Monday, 26 August 2013

Some perspectives on the Reserve Bank's high LVR controls

The Reserve Bank's plan to put limits on how much of their new lending banks can do on a high Loan-to-Value-Ratio (LVR) basis has been widely discussed in the New Zealand blogosphere and the mainstream media, and I don't think I need to add too much more to the coverage. If you missed RBNZ Governor Wheeler's speech when he announced the plans, here's the Bank's press release, which also has a link to the speech itself. Governor Wheeler used some OECD calculations on house prices to show that New Zealand houses are unusually overvalued at the moment (shown below).


If this looks familiar, it's because you may have seen the same data in my earlier post on the OECD's numbers, where I had concluded that "when you see us like this, well out on the left-hand edge of the developed world with unusually expensive house prices, you begin to have rather more sympathy for moves to curtail high loan-to-value-ratio lending".

That's still my view, though I have some sympathy for first-time buyers who are likely to be the group most hit by these new controls, and I also wonder why, if the problem is principally people buying very pricey homes in Auckland (mainly) with a low deposit, why the controls couldn't have been more targetted at the red-hot market rather than at everyone. But on balance the LVR controls probably take a bit of financial risk out of the banking system, and that's welcome. It also gets the Bank out of the tight spot where its normal way of dealing with an exuberant housing market (higher interest rates) would have worsened its other problem, namely a very high Kiwi dollar. If you like graphs, I've discussed the Bank's housing/currency dilemma here.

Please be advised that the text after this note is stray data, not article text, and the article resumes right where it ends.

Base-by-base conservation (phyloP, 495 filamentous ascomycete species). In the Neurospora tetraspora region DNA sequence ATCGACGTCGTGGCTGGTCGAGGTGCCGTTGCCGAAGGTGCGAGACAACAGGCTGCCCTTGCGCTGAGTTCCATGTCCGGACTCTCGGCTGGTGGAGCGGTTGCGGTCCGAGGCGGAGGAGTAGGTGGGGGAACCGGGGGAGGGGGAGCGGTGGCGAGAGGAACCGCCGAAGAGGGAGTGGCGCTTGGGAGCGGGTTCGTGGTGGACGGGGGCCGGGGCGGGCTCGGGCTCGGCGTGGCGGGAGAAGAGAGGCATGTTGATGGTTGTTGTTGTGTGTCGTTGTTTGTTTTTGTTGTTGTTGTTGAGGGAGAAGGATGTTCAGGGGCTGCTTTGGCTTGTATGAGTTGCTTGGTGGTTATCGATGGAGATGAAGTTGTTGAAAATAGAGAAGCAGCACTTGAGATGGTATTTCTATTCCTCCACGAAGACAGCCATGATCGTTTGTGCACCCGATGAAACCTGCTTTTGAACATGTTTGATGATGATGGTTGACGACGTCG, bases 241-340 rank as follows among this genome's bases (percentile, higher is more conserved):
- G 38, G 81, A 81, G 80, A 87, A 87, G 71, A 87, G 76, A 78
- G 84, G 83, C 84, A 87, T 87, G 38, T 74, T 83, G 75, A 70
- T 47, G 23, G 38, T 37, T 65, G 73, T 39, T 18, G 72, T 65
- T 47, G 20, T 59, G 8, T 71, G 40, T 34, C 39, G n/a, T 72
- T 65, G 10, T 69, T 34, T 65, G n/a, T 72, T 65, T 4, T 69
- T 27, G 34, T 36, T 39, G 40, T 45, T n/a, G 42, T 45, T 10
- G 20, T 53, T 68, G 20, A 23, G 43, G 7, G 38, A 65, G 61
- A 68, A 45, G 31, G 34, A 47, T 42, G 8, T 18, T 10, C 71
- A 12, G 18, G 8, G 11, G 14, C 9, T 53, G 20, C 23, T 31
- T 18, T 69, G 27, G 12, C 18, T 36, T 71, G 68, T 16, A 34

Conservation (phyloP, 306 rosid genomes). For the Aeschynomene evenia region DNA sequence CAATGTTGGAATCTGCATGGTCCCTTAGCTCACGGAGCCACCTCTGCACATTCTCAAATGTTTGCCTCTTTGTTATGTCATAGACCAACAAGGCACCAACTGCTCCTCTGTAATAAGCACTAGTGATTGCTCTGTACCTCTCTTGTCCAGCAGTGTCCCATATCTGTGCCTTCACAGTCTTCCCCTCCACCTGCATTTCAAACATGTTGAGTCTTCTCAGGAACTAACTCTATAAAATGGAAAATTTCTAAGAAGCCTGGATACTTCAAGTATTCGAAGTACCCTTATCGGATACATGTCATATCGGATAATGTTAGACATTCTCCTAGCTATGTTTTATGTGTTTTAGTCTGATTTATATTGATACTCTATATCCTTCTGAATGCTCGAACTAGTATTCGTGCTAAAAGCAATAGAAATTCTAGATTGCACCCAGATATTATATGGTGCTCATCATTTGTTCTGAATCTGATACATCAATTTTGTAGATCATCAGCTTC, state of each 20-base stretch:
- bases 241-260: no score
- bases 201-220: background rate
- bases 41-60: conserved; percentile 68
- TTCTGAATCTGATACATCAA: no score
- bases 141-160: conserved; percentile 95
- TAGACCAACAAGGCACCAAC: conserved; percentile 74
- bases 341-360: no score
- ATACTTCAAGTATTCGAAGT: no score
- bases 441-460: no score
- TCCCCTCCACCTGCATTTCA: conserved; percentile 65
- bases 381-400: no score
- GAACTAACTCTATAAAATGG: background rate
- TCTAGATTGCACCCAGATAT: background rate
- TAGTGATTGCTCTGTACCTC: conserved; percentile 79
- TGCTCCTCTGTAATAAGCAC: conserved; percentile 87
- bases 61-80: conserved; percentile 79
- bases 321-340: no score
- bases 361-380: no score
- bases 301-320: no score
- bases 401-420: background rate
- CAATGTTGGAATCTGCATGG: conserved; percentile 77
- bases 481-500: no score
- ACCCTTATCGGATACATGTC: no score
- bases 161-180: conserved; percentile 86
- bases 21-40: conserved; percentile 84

Once you start introducing direct controls on bank lending, it's easy to wade in deeper. But I'd be very wary, though, of direct lending controls that went any further than this. As Governor Wheeler said, "Rising house prices in Auckland and Christchurch are mainly a result of supply shortages, although demand-side pressures are also a factor due to pent up demand, the lowest mortgage rates in 50 years, and aggressive competition among banks for new borrowers, including borrowers with low deposits". "Mainly" is the key word here, in my view, and I'd have used something a bit more emphatic: while supply and demand are the two blades of a scissor, and it can get semantic trying to disentangle their contributions, I'd have said that the desperately low level of supply is easily the most important moving part here.

As the Governor noted, "Auckland’s Council suggests that Auckland’s current housing shortage is 20,000 - 30,000 houses with 13,000 houses needing to be built each year to meet future demand.
Christchurch’s shortfall is around 10,000 houses.  Strikingly, for a city with geographical boundaries equivalent in size to Greater London, and a population of 1.5 million (a sixth of Greater London), Auckland has only produced an average of 4300 new houses annually over the past three years". Even if, through the 'Auckland Accord' between Auckland Council and the national government, housing supply expands, it will be a long time indeed before building even matches annual new demand, let alone erodes the existing shortage.